9. The process of claim 3 in which said rosin acid soap is a soap of tetrahydroabietic acid.

10. The process of claim 3 in which said rosin acid soap is a soap of dehydroabietic acid.

11. In the polymerization of an unsaturated organic compound containing an active CH2=C group, and polymerizable in aqueous emulsion to produce a linear polymer of high molecular weight, while dispersed in an aqueous medium at a polymerization temperature in the presence of an emulsifying agent and in the presence of an initiator composition comprising an organic hydroperoxide and an activator-reductant composition, the improvement which comprises incorporating in said aqueous medium prior to said polymerization a salt of an alkali metal and at least one rosin acid of the class consisting of natural rosin acids and hydrogenation, dehydrogenation, and disproportionation reaction products thereof having the same number of carbon atoms per molecule and the same arrangement of carbon atoms as said natural rosin acids, said salt being obtained from treating an alkali metal salt of said acid while in aqueous solution at a temperature between 30 and 220 F. with a hypohalogen compound selected from the group consisting of hypohalogen acids and their alkali metal salts in an amount between 0.05 and 6 millimols per part by weight of said salt.

12. In the polymerization of an unsaturated organic compound containing an active CH2=C group, and polymerizable in aqueous emulsion to produce a linear polymer of high molecular weight, while dispersed in an aqueous medium at a polymerization temperature in the presence of an emulsifying agent, the improvement which comprises incorporating in said aqueous medium prior to said polymerization a salt of an alkali metal and at least one rosin acid of the class consisting of natural rosin acids and hydrogenation, dehydrogenation, and disproportionation reaction products thereof having the same number of carbon atoms per molecule and the same arrangement of carbon atoms as said natural rosin acids, said salt being obtained from treating an alkali metal salt of said acid while in aqueous solution at a temperature between 30 and 220 F. with a hypohalogen compound selected from the group consisting of hypohalogen acids and their alkali metal salts in an amount between 0.05 and 6 millimols per part by weight of said salt.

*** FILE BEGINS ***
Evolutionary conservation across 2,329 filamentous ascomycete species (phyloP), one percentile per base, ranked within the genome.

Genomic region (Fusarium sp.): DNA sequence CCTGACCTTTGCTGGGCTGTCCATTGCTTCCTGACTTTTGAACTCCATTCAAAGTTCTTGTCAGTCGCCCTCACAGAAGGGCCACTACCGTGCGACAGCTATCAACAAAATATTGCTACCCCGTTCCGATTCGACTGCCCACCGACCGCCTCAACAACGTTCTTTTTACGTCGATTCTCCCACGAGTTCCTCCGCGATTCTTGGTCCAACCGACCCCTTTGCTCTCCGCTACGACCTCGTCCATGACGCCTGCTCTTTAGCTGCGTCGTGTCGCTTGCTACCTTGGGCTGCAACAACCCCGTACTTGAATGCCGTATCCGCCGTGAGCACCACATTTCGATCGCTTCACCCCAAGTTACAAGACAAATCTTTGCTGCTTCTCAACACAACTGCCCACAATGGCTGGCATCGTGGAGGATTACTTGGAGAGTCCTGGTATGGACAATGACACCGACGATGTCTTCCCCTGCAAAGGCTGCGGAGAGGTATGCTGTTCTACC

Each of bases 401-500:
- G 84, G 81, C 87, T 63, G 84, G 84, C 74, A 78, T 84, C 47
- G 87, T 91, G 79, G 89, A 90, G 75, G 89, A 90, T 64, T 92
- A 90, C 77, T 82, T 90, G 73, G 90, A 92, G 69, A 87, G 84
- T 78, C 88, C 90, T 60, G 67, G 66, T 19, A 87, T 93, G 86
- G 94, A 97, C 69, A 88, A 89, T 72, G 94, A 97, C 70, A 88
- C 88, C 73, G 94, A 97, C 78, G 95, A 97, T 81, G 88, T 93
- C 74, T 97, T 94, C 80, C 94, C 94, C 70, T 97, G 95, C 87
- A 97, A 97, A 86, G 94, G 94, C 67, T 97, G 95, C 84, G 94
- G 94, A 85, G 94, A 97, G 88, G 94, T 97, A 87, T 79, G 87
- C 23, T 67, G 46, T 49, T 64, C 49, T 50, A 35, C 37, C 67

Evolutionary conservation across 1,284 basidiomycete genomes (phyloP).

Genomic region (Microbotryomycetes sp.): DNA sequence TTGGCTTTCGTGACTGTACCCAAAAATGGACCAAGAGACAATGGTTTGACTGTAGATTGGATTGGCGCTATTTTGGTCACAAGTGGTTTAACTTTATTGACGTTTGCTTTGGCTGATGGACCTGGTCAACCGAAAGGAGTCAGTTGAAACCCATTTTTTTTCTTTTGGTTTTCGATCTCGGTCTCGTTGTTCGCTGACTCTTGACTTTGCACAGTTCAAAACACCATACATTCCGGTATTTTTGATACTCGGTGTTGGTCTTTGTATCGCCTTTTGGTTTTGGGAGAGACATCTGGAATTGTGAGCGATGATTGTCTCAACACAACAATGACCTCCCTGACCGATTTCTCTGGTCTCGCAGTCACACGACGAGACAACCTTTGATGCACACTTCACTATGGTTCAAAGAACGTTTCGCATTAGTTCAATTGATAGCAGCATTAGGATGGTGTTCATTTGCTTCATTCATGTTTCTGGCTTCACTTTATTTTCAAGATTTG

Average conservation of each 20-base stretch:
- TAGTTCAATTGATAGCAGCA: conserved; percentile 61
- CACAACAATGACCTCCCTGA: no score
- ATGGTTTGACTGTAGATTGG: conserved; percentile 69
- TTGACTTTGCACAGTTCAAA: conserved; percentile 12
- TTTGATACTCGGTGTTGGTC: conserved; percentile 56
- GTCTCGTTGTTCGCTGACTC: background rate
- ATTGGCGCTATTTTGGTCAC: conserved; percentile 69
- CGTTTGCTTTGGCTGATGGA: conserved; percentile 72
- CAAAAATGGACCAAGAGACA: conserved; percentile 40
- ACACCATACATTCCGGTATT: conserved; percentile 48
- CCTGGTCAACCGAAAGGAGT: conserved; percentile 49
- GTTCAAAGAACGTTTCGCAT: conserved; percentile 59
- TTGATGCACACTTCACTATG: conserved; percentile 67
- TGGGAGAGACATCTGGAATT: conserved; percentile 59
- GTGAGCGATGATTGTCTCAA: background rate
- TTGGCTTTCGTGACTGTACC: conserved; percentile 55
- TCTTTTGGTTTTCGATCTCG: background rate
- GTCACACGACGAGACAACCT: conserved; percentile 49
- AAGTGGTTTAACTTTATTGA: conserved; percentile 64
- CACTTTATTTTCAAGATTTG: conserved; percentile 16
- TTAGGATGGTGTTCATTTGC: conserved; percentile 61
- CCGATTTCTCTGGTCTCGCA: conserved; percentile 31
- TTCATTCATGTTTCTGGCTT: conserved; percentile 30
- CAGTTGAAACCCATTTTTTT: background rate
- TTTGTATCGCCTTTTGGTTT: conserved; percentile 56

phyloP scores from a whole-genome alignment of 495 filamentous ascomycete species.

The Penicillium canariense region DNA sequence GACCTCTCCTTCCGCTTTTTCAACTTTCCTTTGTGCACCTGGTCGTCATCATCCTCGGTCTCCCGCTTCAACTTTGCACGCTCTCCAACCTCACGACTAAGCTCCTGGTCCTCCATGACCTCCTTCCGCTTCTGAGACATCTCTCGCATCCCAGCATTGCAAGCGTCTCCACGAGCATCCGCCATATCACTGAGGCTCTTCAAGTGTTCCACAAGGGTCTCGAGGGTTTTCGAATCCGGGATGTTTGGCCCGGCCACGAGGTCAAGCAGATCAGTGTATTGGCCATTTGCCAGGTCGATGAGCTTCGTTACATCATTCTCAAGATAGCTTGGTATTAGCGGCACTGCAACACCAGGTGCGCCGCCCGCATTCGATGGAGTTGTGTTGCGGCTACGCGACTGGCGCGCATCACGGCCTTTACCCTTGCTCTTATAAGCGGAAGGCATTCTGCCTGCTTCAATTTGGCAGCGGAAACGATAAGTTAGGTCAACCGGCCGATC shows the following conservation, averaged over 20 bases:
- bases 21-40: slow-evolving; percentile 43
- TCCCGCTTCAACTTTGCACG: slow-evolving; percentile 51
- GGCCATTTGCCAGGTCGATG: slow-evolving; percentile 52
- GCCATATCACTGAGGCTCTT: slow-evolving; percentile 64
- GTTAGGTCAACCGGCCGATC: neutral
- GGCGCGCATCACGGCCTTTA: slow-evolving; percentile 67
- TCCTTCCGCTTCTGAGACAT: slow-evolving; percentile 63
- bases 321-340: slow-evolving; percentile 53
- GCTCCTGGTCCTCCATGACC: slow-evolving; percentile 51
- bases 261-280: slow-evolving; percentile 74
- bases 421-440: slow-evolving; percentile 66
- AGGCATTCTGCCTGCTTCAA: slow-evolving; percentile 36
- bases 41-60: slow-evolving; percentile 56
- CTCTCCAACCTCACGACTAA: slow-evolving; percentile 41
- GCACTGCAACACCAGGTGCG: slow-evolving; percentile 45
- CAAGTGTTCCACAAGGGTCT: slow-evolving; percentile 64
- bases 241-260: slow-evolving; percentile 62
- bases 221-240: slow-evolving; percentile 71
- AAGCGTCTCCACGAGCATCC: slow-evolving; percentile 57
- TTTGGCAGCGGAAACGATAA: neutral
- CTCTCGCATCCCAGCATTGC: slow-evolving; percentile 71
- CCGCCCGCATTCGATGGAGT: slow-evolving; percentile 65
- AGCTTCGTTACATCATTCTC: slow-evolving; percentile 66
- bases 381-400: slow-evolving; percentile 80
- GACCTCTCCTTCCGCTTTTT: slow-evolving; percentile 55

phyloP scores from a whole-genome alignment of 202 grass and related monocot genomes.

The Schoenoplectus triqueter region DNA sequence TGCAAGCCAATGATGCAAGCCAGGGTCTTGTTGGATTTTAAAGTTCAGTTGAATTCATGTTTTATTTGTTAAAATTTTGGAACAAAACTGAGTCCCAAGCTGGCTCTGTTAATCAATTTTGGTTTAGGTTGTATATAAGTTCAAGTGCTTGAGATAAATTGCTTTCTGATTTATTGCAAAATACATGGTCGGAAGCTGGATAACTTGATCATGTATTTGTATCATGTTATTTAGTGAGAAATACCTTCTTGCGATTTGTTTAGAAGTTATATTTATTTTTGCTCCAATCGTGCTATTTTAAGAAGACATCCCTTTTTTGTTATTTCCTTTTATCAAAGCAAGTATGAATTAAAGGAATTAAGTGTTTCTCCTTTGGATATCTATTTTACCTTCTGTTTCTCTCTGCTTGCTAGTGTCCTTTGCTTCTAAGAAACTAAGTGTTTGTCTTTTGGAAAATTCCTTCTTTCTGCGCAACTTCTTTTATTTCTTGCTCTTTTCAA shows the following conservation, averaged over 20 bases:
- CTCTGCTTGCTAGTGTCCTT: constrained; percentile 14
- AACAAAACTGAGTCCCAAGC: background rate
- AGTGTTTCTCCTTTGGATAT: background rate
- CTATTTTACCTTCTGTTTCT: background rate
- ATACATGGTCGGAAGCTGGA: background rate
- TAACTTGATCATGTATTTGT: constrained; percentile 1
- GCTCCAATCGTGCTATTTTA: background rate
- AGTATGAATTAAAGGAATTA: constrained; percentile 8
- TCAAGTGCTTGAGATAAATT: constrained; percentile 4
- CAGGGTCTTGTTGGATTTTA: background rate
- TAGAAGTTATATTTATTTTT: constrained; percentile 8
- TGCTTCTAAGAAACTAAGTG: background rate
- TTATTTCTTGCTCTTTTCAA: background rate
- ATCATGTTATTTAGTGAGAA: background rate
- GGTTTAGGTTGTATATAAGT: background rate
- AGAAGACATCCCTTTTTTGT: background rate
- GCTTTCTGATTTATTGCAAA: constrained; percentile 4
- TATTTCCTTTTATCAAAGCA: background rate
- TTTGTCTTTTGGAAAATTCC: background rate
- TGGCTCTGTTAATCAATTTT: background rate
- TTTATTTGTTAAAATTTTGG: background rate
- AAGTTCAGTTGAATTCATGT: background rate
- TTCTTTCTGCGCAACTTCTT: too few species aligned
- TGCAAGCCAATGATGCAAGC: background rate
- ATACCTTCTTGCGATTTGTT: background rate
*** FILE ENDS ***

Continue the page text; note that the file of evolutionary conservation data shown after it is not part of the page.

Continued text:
13. The process of claim 11 in which a resulting reaction mixture of said rosin acid salt and said hypochlorite is added to said aqueous medium.

14. The process of claim 11 in which a resulting reaction mixture of said rosin acid salt and said hypochlorite is acidified, a resulting treated rosin acid is separated, said separated rosin acid is converted to a salt of an alkali metal, and said resulting salt is added to said aqueous medium as an emulsifying agent.

15. An improved process for producing synthetic rubber by polymerizing a monomeric material comprising a major amount of 1,3-butadiene While dispersed in an aqueous emulsion in the presence of an emulsifying agent at a polymerization temperature and in the presence of a polymerization initiator composition comprising an organic hydroperoxide and an activator-- reductant composition, which comprises polymerizing said monomeric material under said conditions in the presence of an emulsifying agent comprising potassium abietate which has been treated in aqueous solution at a temperature of 65 to 80 F. with 0.2 to 2 millimols of sodium hypochlorite per part by weight of said potassium abietate.

16. A process for the polymerization of a rnonomeric material comprising a major amount of a conjugated diene and polymerizable while dispersed in an aqueous medium, which comprises polymerizing such a monomeric material while dispersed in an aqueous medium at a polymeriza tion temperature in the presence of an initiator composition comprising an organic hydroperoxide and an activator-reductant composition and also in the presence of an emulsifying agent comprising an alkali metal salt of abietic acid which has been treated in aqueous solution at a temperature of 30 to 220 F. with 0105 to 6 millimols, per part by weight of said abietic acid salt, of a hypochlorite.

17. A process for the polymerization of a monomeric material comprising an organic compound containing an active CH2=C group and polymerizable while dispersed in an aqueous medium, which comprises polymerizing such a monomeric material while dispersed in an aqueous medium at a polymerization temperature in the presence of an initiator composition comprising an organic hydroperoxide and an activator-reductant composition and also in the presence of an emulsifying agent comprising an alkali metal salt of abietic acid which has been treated in aqueous solution at a temperature of 30 to 220 F. with 0.05 to 6 millimols, per part by weight of said abietic acid salt, of a hypohalogen compound selected from the group consisting of hypohalogen acids and their alkali metal salts.